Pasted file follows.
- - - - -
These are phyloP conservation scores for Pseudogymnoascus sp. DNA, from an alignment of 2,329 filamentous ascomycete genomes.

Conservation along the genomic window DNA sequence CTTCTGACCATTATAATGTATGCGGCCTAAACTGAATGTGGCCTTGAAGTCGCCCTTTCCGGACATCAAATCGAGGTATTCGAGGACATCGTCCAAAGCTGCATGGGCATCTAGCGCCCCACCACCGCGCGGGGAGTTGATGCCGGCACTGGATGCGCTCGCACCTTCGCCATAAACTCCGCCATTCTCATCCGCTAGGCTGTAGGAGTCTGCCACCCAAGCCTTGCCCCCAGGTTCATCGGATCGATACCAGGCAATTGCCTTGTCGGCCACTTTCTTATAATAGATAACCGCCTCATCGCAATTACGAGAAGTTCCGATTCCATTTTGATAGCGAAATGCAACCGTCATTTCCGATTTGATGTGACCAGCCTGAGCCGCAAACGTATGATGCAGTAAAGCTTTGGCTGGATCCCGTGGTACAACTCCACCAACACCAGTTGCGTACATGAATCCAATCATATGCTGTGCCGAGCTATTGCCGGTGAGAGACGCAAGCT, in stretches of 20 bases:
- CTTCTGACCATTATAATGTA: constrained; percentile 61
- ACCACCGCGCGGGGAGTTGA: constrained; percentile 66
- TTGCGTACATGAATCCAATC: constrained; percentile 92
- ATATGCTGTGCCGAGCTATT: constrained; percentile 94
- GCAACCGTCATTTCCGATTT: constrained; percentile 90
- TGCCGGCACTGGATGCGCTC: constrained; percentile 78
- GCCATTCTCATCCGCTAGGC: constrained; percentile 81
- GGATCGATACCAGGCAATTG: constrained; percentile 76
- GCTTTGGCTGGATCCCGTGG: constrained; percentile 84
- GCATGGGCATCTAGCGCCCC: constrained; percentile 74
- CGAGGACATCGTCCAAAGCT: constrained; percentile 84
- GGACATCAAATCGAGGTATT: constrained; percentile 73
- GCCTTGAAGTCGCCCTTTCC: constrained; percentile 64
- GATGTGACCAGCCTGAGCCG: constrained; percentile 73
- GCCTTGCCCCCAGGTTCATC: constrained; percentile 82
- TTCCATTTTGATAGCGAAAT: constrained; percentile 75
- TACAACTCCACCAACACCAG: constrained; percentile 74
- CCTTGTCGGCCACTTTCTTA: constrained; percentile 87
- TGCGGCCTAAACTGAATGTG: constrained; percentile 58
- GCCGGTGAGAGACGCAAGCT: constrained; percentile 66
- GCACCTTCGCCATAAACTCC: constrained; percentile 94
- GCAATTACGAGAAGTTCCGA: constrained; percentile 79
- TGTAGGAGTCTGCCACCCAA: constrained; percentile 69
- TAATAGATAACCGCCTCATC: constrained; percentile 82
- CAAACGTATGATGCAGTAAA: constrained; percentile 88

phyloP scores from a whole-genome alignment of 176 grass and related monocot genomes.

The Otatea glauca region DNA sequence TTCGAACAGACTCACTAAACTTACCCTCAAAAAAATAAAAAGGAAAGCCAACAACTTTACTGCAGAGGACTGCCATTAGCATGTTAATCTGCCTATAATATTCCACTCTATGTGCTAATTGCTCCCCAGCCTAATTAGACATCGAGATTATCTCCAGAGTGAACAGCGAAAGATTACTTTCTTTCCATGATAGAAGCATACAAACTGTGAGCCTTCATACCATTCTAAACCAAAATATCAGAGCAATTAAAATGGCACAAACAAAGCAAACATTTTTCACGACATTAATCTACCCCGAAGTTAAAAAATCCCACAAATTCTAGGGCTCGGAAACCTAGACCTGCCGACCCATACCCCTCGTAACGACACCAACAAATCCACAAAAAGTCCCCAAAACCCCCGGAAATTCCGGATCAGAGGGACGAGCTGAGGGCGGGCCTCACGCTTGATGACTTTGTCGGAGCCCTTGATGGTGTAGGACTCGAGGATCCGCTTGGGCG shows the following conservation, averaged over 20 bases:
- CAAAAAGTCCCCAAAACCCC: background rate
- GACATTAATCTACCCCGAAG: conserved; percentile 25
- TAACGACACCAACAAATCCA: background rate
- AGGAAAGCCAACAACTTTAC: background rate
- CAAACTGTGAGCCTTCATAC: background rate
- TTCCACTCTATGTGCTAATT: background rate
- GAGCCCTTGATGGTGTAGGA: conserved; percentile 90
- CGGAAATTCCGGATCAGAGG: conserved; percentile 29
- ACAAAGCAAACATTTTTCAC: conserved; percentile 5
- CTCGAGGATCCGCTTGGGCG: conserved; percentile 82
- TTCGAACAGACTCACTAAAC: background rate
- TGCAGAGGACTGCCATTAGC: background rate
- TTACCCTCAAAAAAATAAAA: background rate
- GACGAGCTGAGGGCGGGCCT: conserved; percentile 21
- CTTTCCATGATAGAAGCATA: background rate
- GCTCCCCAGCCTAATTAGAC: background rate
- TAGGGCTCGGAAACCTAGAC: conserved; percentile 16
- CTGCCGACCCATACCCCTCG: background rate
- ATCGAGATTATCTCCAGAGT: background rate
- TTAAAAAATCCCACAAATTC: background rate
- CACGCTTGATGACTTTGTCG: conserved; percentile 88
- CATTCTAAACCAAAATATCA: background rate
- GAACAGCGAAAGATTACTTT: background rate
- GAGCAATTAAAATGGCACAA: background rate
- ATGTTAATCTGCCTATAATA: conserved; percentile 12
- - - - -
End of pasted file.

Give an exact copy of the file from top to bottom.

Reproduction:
These are phyloP conservation scores for Pseudogymnoascus sp. DNA, from an alignment of 2,329 filamentous ascomycete genomes.

Conservation along the genomic window DNA sequence CTTCTGACCATTATAATGTATGCGGCCTAAACTGAATGTGGCCTTGAAGTCGCCCTTTCCGGACATCAAATCGAGGTATTCGAGGACATCGTCCAAAGCTGCATGGGCATCTAGCGCCCCACCACCGCGCGGGGAGTTGATGCCGGCACTGGATGCGCTCGCACCTTCGCCATAAACTCCGCCATTCTCATCCGCTAGGCTGTAGGAGTCTGCCACCCAAGCCTTGCCCCCAGGTTCATCGGATCGATACCAGGCAATTGCCTTGTCGGCCACTTTCTTATAATAGATAACCGCCTCATCGCAATTACGAGAAGTTCCGATTCCATTTTGATAGCGAAATGCAACCGTCATTTCCGATTTGATGTGACCAGCCTGAGCCGCAAACGTATGATGCAGTAAAGCTTTGGCTGGATCCCGTGGTACAACTCCACCAACACCAGTTGCGTACATGAATCCAATCATATGCTGTGCCGAGCTATTGCCGGTGAGAGACGCAAGCT, in stretches of 20 bases:
- CTTCTGACCATTATAATGTA: constrained; percentile 61
- ACCACCGCGCGGGGAGTTGA: constrained; percentile 66
- TTGCGTACATGAATCCAATC: constrained; percentile 92
- ATATGCTGTGCCGAGCTATT: constrained; percentile 94
- GCAACCGTCATTTCCGATTT: constrained; percentile 90
- TGCCGGCACTGGATGCGCTC: constrained; percentile 78
- GCCATTCTCATCCGCTAGGC: constrained; percentile 81
- GGATCGATACCAGGCAATTG: constrained; percentile 76
- GCTTTGGCTGGATCCCGTGG: constrained; percentile 84
- GCATGGGCATCTAGCGCCCC: constrained; percentile 74
- CGAGGACATCGTCCAAAGCT: constrained; percentile 84
- GGACATCAAATCGAGGTATT: constrained; percentile 73
- GCCTTGAAGTCGCCCTTTCC: constrained; percentile 64
- GATGTGACCAGCCTGAGCCG: constrained; percentile 73
- GCCTTGCCCCCAGGTTCATC: constrained; percentile 82
- TTCCATTTTGATAGCGAAAT: constrained; percentile 75
- TACAACTCCACCAACACCAG: constrained; percentile 74
- CCTTGTCGGCCACTTTCTTA: constrained; percentile 87
- TGCGGCCTAAACTGAATGTG: constrained; percentile 58
- GCCGGTGAGAGACGCAAGCT: constrained; percentile 66
- GCACCTTCGCCATAAACTCC: constrained; percentile 94
- GCAATTACGAGAAGTTCCGA: constrained; percentile 79
- TGTAGGAGTCTGCCACCCAA: constrained; percentile 69
- TAATAGATAACCGCCTCATC: constrained; percentile 82
- CAAACGTATGATGCAGTAAA: constrained; percentile 88

phyloP scores from a whole-genome alignment of 176 grass and related monocot genomes.

The Otatea glauca region DNA sequence TTCGAACAGACTCACTAAACTTACCCTCAAAAAAATAAAAAGGAAAGCCAACAACTTTACTGCAGAGGACTGCCATTAGCATGTTAATCTGCCTATAATATTCCACTCTATGTGCTAATTGCTCCCCAGCCTAATTAGACATCGAGATTATCTCCAGAGTGAACAGCGAAAGATTACTTTCTTTCCATGATAGAAGCATACAAACTGTGAGCCTTCATACCATTCTAAACCAAAATATCAGAGCAATTAAAATGGCACAAACAAAGCAAACATTTTTCACGACATTAATCTACCCCGAAGTTAAAAAATCCCACAAATTCTAGGGCTCGGAAACCTAGACCTGCCGACCCATACCCCTCGTAACGACACCAACAAATCCACAAAAAGTCCCCAAAACCCCCGGAAATTCCGGATCAGAGGGACGAGCTGAGGGCGGGCCTCACGCTTGATGACTTTGTCGGAGCCCTTGATGGTGTAGGACTCGAGGATCCGCTTGGGCG shows the following conservation, averaged over 20 bases:
- CAAAAAGTCCCCAAAACCCC: background rate
- GACATTAATCTACCCCGAAG: conserved; percentile 25
- TAACGACACCAACAAATCCA: background rate
- AGGAAAGCCAACAACTTTAC: background rate
- CAAACTGTGAGCCTTCATAC: background rate
- TTCCACTCTATGTGCTAATT: background rate
- GAGCCCTTGATGGTGTAGGA: conserved; percentile 90
- CGGAAATTCCGGATCAGAGG: conserved; percentile 29
- ACAAAGCAAACATTTTTCAC: conserved; percentile 5
- CTCGAGGATCCGCTTGGGCG: conserved; percentile 82
- TTCGAACAGACTCACTAAAC: background rate
- TGCAGAGGACTGCCATTAGC: background rate
- TTACCCTCAAAAAAATAAAA: background rate
- GACGAGCTGAGGGCGGGCCT: conserved; percentile 21
- CTTTCCATGATAGAAGCATA: background rate
- GCTCCCCAGCCTAATTAGAC: background rate
- TAGGGCTCGGAAACCTAGAC: conserved; percentile 16
- CTGCCGACCCATACCCCTCG: background rate
- ATCGAGATTATCTCCAGAGT: background rate
- TTAAAAAATCCCACAAATTC: background rate
- CACGCTTGATGACTTTGTCG: conserved; percentile 88
- CATTCTAAACCAAAATATCA: background rate
- GAACAGCGAAAGATTACTTT: background rate
- GAGCAATTAAAATGGCACAA: background rate
- ATGTTAATCTGCCTATAATA: conserved; percentile 12